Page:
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Espèces envahissantes
 - 29 september 2022

Training for culling invasive species in New Caledonia

Following the conference organised by the New Caledonian Wilderness Conservation Agency and its partners at the Pacific Community on 19 September on the strategy and methods of control in New Zealand against invasive mammals that are also present and a priority in New Caledonia, a 15-day training course was organised for 25 candidates from 10 communes on the mainland.

The most remote and difficult-to-access rainforests of the central chain have not yet benefited from any action to combat deer, which are out of control and directly degrade the undergrowth and indirectly the water resource.

The New Caledonian Wilderness Conservation Agency (CEN), in charge of the "Invasive Ungulates" theme of the PROTEGE project, conducted an initial training course on the professional regulation of deer and pigs in areas inaccessible to hunters.

A total of 25 candidates from 10 communes of Grande Terre, more than half of whom are residents of the project's partner tribes, were trained during the first two weeks of September 2022. Their mission will be to regulate deer and fawns to an acceptable level that will allow the restoration of the undergrowth and the water resource.

Over ten modules reviewed:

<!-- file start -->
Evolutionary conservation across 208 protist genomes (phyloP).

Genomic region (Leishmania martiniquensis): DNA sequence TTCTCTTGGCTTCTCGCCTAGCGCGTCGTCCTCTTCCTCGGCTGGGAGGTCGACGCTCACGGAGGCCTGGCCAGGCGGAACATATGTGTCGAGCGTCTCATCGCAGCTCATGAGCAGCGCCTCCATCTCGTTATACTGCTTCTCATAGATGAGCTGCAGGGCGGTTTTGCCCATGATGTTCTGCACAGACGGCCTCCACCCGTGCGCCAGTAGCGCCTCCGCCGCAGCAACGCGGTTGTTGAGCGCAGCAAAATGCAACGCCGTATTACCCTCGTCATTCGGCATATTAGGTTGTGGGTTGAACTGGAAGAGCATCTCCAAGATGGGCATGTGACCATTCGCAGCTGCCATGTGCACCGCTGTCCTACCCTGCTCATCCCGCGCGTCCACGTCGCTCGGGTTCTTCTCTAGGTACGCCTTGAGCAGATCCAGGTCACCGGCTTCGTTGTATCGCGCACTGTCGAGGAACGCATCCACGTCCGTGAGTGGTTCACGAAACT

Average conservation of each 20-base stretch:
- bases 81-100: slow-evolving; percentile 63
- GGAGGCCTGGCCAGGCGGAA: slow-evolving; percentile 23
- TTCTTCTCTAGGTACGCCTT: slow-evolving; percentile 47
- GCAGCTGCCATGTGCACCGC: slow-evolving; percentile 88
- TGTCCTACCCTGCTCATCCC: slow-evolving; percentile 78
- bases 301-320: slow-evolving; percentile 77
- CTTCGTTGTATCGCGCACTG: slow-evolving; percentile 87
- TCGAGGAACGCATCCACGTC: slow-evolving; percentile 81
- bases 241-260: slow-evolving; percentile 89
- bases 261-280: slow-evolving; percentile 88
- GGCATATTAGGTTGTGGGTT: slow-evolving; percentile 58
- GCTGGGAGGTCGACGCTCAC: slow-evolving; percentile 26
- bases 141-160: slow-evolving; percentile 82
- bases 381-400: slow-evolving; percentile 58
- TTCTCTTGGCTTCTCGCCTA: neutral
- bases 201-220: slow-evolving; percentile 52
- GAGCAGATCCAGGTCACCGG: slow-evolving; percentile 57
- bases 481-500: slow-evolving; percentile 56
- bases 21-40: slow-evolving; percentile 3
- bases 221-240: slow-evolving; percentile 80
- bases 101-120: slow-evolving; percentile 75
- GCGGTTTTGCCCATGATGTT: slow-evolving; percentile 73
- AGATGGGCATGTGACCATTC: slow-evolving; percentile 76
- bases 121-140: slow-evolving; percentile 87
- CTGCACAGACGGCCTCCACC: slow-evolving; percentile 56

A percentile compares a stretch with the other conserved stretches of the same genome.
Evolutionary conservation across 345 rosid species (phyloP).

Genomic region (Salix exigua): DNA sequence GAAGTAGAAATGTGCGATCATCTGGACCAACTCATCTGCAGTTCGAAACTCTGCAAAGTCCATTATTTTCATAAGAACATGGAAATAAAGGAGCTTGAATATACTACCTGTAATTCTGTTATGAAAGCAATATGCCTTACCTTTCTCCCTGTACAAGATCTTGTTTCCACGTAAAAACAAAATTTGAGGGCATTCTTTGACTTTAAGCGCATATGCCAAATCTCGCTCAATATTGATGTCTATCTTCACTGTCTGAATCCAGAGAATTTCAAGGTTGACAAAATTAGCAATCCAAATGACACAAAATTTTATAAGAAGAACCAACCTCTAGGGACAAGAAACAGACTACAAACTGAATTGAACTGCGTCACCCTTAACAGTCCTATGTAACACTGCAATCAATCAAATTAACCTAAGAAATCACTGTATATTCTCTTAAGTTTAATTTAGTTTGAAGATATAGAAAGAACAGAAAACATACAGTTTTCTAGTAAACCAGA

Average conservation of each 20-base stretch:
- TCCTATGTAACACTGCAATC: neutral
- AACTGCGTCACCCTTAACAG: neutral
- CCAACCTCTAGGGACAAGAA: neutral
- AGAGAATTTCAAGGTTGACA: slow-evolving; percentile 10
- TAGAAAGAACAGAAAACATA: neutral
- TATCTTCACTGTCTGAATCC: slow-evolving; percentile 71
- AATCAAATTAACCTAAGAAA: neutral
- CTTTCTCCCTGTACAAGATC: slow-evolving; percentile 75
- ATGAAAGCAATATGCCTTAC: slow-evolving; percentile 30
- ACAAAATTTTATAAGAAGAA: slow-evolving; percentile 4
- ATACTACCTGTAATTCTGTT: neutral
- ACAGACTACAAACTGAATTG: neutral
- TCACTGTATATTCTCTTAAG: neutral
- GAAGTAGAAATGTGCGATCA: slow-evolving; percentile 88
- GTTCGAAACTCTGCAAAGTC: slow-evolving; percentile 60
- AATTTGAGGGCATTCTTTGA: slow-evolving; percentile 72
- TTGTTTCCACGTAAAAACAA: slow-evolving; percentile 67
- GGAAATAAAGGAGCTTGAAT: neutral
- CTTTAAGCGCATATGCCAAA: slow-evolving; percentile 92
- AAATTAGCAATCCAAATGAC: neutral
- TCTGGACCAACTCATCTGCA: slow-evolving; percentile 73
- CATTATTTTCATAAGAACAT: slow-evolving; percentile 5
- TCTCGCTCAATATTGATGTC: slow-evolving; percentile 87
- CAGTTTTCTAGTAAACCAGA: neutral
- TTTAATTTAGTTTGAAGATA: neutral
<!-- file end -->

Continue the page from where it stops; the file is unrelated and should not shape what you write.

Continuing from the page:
1) safety,

2) control efficiency,

3) collection of data necessary for management.

The Fédération de la Faune et de la Chasse de Nouvelle-Calédonie (FFCNC), CEN's main service provider, provided training on topography, the use of GPS and communication equipment, safety and the use of weapons, and hunting and/or regulation methods. First aid training was provided by Sauvegarde Formation.

Glen Coulston, a New Zealand professional and trainer, presented the range of regulation techniques deployed over the last few decades and in particular innovative techniques that have increased the effectiveness of regulation operations tenfold, in particular thermal glasses for spotting deer at night and GPS collars for dog auxiliaries. The CEN supervised the organisation and provided training in trapping, the objectives and rules of regulation, and the collection of data and biological material essential to the rational management of deer populations.

The deployment of these first professional control agents, during 5 consecutive days sessions in the forest, is planned over the next two years in the three priority intervention zones identified with the close collaboration of the resident populations, the customary authorities, the managing communities and the Rural Agency, the main donor of these actions, alongside the European Union, donor of the PROTEGE project.


The group of trained candidates.

The group of trained candidates.

Photos : CEN NC

The group of trained candidates. CEN NC
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